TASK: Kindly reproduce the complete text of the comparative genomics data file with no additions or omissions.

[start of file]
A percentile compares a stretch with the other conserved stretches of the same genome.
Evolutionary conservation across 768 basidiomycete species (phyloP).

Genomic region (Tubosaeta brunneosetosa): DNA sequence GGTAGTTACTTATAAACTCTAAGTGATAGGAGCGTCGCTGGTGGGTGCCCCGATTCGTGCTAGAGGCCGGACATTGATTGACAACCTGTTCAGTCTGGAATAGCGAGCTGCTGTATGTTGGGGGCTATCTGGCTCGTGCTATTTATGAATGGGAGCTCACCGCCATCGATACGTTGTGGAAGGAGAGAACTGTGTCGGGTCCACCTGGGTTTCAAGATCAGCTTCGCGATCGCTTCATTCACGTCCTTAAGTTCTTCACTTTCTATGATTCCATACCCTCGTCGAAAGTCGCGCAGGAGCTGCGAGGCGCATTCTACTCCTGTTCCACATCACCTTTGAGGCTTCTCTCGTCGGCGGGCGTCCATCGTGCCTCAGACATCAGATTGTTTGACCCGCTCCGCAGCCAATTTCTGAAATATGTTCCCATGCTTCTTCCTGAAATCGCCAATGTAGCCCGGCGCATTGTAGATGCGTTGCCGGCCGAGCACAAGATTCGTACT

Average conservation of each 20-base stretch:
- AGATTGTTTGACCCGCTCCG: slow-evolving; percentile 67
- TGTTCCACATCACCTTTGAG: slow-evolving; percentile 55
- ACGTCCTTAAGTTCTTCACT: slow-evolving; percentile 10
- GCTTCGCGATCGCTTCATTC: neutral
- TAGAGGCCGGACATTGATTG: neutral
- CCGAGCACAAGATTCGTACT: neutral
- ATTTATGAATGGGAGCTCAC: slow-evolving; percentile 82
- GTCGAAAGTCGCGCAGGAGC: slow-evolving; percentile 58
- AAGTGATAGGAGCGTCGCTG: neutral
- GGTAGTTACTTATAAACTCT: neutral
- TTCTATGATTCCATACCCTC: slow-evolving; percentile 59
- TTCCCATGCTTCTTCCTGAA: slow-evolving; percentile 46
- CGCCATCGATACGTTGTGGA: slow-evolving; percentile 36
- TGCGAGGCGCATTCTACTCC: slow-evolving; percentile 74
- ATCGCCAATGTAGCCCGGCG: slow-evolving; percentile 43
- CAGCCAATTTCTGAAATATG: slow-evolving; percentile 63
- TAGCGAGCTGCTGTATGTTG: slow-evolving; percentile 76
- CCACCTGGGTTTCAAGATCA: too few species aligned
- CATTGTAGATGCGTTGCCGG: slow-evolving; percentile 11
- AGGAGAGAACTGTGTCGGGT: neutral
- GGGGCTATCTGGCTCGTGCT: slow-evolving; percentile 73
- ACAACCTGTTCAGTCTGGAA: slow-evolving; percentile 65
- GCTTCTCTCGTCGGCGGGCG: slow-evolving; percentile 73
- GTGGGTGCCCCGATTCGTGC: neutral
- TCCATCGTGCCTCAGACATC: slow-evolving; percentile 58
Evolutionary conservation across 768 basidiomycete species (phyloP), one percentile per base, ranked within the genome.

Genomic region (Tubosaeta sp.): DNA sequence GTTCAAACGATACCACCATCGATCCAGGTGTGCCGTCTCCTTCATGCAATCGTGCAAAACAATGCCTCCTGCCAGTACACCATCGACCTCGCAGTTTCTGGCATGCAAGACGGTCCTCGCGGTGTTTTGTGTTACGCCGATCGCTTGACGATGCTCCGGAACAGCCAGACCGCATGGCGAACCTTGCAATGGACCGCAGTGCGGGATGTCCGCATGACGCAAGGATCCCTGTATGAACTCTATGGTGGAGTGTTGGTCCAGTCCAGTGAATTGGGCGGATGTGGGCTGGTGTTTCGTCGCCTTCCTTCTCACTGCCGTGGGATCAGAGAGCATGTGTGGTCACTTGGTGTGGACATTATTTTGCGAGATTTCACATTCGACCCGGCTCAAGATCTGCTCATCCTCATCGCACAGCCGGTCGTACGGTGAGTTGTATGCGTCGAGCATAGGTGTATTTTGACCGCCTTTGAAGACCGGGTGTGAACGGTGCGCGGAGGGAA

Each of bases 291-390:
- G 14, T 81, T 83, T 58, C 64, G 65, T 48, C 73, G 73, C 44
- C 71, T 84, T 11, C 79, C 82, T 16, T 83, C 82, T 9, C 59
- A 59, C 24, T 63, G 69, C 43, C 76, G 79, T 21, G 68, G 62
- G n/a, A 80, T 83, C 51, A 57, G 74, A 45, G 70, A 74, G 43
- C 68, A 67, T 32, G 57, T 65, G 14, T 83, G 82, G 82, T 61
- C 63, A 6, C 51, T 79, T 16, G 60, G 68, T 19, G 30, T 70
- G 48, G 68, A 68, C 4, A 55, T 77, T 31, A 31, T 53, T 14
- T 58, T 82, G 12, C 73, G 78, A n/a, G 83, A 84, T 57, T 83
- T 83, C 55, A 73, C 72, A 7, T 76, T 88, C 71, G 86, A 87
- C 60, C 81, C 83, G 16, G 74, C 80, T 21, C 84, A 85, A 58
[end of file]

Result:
A percentile compares a stretch with the other conserved stretches of the same genome.
Evolutionary conservation across 768 basidiomycete species (phyloP).

Genomic region (Tubosaeta brunneosetosa): DNA sequence GGTAGTTACTTATAAACTCTAAGTGATAGGAGCGTCGCTGGTGGGTGCCCCGATTCGTGCTAGAGGCCGGACATTGATTGACAACCTGTTCAGTCTGGAATAGCGAGCTGCTGTATGTTGGGGGCTATCTGGCTCGTGCTATTTATGAATGGGAGCTCACCGCCATCGATACGTTGTGGAAGGAGAGAACTGTGTCGGGTCCACCTGGGTTTCAAGATCAGCTTCGCGATCGCTTCATTCACGTCCTTAAGTTCTTCACTTTCTATGATTCCATACCCTCGTCGAAAGTCGCGCAGGAGCTGCGAGGCGCATTCTACTCCTGTTCCACATCACCTTTGAGGCTTCTCTCGTCGGCGGGCGTCCATCGTGCCTCAGACATCAGATTGTTTGACCCGCTCCGCAGCCAATTTCTGAAATATGTTCCCATGCTTCTTCCTGAAATCGCCAATGTAGCCCGGCGCATTGTAGATGCGTTGCCGGCCGAGCACAAGATTCGTACT

Average conservation of each 20-base stretch:
- AGATTGTTTGACCCGCTCCG: slow-evolving; percentile 67
- TGTTCCACATCACCTTTGAG: slow-evolving; percentile 55
- ACGTCCTTAAGTTCTTCACT: slow-evolving; percentile 10
- GCTTCGCGATCGCTTCATTC: neutral
- TAGAGGCCGGACATTGATTG: neutral
- CCGAGCACAAGATTCGTACT: neutral
- ATTTATGAATGGGAGCTCAC: slow-evolving; percentile 82
- GTCGAAAGTCGCGCAGGAGC: slow-evolving; percentile 58
- AAGTGATAGGAGCGTCGCTG: neutral
- GGTAGTTACTTATAAACTCT: neutral
- TTCTATGATTCCATACCCTC: slow-evolving; percentile 59
- TTCCCATGCTTCTTCCTGAA: slow-evolving; percentile 46
- CGCCATCGATACGTTGTGGA: slow-evolving; percentile 36
- TGCGAGGCGCATTCTACTCC: slow-evolving; percentile 74
- ATCGCCAATGTAGCCCGGCG: slow-evolving; percentile 43
- CAGCCAATTTCTGAAATATG: slow-evolving; percentile 63
- TAGCGAGCTGCTGTATGTTG: slow-evolving; percentile 76
- CCACCTGGGTTTCAAGATCA: too few species aligned
- CATTGTAGATGCGTTGCCGG: slow-evolving; percentile 11
- AGGAGAGAACTGTGTCGGGT: neutral
- GGGGCTATCTGGCTCGTGCT: slow-evolving; percentile 73
- ACAACCTGTTCAGTCTGGAA: slow-evolving; percentile 65
- GCTTCTCTCGTCGGCGGGCG: slow-evolving; percentile 73
- GTGGGTGCCCCGATTCGTGC: neutral
- TCCATCGTGCCTCAGACATC: slow-evolving; percentile 58
Evolutionary conservation across 768 basidiomycete species (phyloP), one percentile per base, ranked within the genome.

Genomic region (Tubosaeta sp.): DNA sequence GTTCAAACGATACCACCATCGATCCAGGTGTGCCGTCTCCTTCATGCAATCGTGCAAAACAATGCCTCCTGCCAGTACACCATCGACCTCGCAGTTTCTGGCATGCAAGACGGTCCTCGCGGTGTTTTGTGTTACGCCGATCGCTTGACGATGCTCCGGAACAGCCAGACCGCATGGCGAACCTTGCAATGGACCGCAGTGCGGGATGTCCGCATGACGCAAGGATCCCTGTATGAACTCTATGGTGGAGTGTTGGTCCAGTCCAGTGAATTGGGCGGATGTGGGCTGGTGTTTCGTCGCCTTCCTTCTCACTGCCGTGGGATCAGAGAGCATGTGTGGTCACTTGGTGTGGACATTATTTTGCGAGATTTCACATTCGACCCGGCTCAAGATCTGCTCATCCTCATCGCACAGCCGGTCGTACGGTGAGTTGTATGCGTCGAGCATAGGTGTATTTTGACCGCCTTTGAAGACCGGGTGTGAACGGTGCGCGGAGGGAA

Each of bases 291-390:
- G 14, T 81, T 83, T 58, C 64, G 65, T 48, C 73, G 73, C 44
- C 71, T 84, T 11, C 79, C 82, T 16, T 83, C 82, T 9, C 59
- A 59, C 24, T 63, G 69, C 43, C 76, G 79, T 21, G 68, G 62
- G n/a, A 80, T 83, C 51, A 57, G 74, A 45, G 70, A 74, G 43
- C 68, A 67, T 32, G 57, T 65, G 14, T 83, G 82, G 82, T 61
- C 63, A 6, C 51, T 79, T 16, G 60, G 68, T 19, G 30, T 70
- G 48, G 68, A 68, C 4, A 55, T 77, T 31, A 31, T 53, T 14
- T 58, T 82, G 12, C 73, G 78, A n/a, G 83, A 84, T 57, T 83
- T 83, C 55, A 73, C 72, A 7, T 76, T 88, C 71, G 86, A 87
- C 60, C 81, C 83, G 16, G 74, C 80, T 21, C 84, A 85, A 58